STUART, Fla. — It's an impact of the growth WPTV has reported on across the Treasure Coast—an uptick in gas leaks and hazmat calls.
Martin County Fire Rescue told WPTV that with now constant construction, comes an influx of gas leaks in particular they are responding to.
"It seems like we’ve gotten a gas leak call almost every day lately," firefighter Daniel Cheston said.
Cheston gave WPTV an in-depth look at the hazmat technology used to respond to gas leaks, and other emergencies, just a week after a gas leak in Palm City shut down a portion of Martin Highway for five hours, sequestering businesses like Engine World Lawn Equipment off Deggeller Court.
"There was absolutely no traffic allowed in or out," owner Joyce Hanner said. "No one could come in or out, they couldn’t pick up their equipment, parts or anything."
It was crippling for the small Palm City business owner, who said during their slow winter months, every customer is critical to making a profit.
"It's important to have the traffic coming through," Hanner said.
Yet, it wasn't the first time in recent weeks a gas leak, or similar emergency, halted life in Palm City and other parts of the County.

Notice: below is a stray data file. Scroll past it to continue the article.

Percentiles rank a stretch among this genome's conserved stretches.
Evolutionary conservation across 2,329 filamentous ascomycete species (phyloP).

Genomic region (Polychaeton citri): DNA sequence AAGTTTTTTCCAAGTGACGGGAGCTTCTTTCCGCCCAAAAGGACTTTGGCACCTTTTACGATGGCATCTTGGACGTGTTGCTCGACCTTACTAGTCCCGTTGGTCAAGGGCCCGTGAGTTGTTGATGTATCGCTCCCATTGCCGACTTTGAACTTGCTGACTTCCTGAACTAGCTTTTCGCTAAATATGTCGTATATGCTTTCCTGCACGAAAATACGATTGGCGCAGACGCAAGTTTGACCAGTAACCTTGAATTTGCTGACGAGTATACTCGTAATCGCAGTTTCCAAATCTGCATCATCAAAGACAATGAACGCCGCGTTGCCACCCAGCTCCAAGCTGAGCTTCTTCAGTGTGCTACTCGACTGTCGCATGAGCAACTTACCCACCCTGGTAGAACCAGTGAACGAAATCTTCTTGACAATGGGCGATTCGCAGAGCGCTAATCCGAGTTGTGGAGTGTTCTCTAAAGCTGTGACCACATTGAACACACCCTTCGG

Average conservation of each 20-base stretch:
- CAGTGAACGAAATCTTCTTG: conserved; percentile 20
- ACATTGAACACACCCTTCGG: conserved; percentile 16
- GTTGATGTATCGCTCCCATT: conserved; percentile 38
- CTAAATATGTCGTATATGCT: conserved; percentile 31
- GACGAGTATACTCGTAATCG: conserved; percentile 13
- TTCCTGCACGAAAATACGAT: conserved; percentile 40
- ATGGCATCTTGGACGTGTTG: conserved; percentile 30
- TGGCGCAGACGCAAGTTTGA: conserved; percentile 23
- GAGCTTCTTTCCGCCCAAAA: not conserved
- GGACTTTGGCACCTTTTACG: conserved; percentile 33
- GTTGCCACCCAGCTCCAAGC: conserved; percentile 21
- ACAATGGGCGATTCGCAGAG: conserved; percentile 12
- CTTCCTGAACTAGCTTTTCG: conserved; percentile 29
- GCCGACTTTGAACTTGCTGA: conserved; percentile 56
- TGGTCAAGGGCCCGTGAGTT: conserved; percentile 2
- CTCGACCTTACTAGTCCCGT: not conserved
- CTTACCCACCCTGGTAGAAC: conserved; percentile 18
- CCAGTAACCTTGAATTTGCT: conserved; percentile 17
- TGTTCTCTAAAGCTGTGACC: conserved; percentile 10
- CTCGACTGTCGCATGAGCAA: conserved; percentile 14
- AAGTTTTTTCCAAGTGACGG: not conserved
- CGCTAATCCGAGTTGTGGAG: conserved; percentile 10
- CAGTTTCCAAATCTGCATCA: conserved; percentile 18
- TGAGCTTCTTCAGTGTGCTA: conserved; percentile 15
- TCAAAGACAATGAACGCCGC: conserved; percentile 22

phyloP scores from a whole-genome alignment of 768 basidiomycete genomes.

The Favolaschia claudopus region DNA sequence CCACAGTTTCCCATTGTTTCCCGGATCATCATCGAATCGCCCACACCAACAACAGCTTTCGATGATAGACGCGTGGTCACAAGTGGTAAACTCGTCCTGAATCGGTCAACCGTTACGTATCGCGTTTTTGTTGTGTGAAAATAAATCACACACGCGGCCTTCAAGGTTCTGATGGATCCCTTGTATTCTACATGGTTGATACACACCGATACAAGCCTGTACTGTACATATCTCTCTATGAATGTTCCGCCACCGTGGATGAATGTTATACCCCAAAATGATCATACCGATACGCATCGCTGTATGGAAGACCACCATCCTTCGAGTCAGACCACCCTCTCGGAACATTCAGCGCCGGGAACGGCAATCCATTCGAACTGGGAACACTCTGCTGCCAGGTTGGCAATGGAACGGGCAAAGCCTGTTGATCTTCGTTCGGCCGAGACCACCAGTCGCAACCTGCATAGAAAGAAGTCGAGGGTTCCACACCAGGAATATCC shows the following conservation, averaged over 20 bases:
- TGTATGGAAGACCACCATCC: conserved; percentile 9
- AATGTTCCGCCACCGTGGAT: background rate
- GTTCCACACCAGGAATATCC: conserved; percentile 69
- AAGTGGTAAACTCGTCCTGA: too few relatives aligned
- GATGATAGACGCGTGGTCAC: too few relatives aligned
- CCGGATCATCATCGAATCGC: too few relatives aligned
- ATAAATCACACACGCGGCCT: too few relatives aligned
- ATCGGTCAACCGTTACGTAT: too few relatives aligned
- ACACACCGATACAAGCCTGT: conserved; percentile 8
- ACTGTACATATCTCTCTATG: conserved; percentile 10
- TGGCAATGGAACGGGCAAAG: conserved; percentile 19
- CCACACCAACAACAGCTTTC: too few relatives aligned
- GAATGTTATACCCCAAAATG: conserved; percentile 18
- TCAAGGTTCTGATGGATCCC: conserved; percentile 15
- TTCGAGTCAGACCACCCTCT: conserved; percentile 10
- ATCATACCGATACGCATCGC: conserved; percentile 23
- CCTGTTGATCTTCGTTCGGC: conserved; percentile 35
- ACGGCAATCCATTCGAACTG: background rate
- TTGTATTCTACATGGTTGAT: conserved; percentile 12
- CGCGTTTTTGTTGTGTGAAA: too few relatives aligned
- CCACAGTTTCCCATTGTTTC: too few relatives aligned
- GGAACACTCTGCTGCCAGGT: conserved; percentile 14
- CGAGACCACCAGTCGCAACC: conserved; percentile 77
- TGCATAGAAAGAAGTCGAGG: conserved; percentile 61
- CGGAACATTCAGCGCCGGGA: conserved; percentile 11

A week before on Dec. 30, crews responded to an oil spill on Silver Wolf Drive.
On Dec. 13, Martin County Fire Rescue evacuated a portion of the Emerald Lakes Community for yet another gas leak.
"With the growth in the county, it's definitely gotten busier," Cheston said. "Last shift we had one, today we had one."
Thankfully, Cheston said MCFR is prepared to handle these situations. While gas leaks are out of their control, responding to them certainly isn't, and Cheston showed Hussey a truck full of tools to help crews do so.
Their slew of supplies includes breathing machines, monitors that help detect and find a gas leak, decontamination devices, shovels to dig for underground, leaking pipes, and other tools that protect against breathing in toxic particles.
"Anything from a basic chemical spill to an enormous, hazardous event," Cheston said.
Crews also go through rigorous training to help prepare for even the worst of situations, and recently took first place in a training competition.
"We want to get there as quickly as possible but also safely," Cheston said.
That being said, Cheston said the equipment may not help them secure a leak quicker than before, but he said it helps them keep up with the increasing amount of calls.